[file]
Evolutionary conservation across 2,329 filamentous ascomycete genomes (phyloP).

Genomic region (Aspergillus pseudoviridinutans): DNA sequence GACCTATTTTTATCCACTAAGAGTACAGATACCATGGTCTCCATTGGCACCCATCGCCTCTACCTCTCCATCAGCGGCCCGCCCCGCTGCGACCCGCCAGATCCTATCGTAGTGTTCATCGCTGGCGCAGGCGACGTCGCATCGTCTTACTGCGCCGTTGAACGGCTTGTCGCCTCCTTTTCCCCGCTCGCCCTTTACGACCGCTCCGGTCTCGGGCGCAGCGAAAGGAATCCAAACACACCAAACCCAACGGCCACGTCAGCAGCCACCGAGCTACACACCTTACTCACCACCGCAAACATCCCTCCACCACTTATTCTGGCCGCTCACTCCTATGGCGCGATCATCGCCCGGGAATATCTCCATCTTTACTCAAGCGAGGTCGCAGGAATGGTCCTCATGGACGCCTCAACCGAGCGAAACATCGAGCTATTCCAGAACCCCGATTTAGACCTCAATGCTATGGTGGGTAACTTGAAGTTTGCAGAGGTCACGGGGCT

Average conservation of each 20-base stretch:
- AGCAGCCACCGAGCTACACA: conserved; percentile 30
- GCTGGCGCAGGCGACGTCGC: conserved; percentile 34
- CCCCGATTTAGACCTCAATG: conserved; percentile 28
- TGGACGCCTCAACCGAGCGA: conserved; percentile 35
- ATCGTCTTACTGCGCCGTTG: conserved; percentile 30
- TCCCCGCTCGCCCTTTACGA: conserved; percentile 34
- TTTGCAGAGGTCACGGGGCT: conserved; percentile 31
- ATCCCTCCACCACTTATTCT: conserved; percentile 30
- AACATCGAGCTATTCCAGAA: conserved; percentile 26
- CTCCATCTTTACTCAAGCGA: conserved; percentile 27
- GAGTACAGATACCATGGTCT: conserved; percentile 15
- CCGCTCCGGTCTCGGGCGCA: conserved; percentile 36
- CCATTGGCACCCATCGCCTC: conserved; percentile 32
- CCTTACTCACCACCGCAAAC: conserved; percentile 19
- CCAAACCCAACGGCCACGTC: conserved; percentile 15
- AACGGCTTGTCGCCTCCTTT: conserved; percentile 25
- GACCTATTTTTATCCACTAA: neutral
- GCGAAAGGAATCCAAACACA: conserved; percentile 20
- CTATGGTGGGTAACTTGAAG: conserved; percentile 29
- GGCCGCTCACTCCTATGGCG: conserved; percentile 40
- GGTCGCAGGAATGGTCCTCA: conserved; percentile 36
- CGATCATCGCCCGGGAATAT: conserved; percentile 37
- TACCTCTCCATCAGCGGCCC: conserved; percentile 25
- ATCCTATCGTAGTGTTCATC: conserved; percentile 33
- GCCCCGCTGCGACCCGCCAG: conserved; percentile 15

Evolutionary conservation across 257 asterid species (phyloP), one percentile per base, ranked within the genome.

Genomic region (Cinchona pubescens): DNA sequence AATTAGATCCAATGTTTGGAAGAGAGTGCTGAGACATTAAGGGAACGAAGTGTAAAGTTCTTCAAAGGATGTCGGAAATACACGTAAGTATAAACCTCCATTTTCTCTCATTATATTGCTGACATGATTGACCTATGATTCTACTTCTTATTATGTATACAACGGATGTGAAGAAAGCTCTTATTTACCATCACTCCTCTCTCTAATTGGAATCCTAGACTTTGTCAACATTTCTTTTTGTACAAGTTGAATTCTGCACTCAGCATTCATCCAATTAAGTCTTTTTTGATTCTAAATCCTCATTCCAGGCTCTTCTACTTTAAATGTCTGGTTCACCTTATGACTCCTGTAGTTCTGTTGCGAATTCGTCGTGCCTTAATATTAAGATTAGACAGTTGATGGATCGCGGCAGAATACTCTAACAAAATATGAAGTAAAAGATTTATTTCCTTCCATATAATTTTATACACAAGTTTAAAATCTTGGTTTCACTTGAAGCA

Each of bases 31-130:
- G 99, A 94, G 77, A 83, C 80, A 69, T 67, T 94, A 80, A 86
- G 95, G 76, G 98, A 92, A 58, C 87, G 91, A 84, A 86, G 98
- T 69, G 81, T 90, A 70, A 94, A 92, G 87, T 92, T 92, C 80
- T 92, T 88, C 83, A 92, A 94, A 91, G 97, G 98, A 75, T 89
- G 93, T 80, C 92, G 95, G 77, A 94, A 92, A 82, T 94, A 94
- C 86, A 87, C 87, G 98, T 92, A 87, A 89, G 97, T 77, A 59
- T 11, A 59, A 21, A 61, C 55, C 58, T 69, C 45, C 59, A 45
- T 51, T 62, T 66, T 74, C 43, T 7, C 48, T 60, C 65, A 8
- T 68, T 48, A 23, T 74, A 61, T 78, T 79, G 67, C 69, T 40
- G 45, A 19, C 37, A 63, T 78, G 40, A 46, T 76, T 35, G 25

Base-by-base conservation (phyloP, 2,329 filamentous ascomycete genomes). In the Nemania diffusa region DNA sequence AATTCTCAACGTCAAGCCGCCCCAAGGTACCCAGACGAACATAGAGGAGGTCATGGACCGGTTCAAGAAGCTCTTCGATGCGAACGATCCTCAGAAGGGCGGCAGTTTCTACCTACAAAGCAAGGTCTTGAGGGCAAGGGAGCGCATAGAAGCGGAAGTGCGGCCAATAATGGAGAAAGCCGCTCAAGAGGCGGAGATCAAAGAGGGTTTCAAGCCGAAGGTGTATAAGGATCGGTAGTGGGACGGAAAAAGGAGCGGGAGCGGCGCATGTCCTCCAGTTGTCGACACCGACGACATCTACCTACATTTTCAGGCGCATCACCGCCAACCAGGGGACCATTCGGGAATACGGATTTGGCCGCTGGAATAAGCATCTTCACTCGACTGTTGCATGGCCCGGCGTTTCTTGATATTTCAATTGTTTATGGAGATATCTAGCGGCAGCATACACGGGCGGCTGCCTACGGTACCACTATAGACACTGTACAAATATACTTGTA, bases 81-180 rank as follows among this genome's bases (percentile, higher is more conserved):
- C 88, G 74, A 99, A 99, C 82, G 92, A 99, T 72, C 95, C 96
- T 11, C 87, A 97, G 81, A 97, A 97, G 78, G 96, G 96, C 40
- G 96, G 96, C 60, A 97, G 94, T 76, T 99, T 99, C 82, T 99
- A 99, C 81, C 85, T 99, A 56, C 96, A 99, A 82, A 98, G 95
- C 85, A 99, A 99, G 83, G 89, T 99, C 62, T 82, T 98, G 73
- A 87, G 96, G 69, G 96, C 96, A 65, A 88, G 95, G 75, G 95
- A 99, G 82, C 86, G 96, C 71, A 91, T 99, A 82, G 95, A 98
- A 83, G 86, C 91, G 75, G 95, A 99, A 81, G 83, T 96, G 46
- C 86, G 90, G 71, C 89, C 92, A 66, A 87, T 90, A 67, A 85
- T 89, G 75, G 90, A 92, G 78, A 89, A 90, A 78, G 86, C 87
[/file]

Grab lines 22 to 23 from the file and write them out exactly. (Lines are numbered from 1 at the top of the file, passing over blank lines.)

- CTATGGTGGGTAACTTGAAG: conserved; percentile 29
- GGCCGCTCACTCCTATGGCG: conserved; percentile 40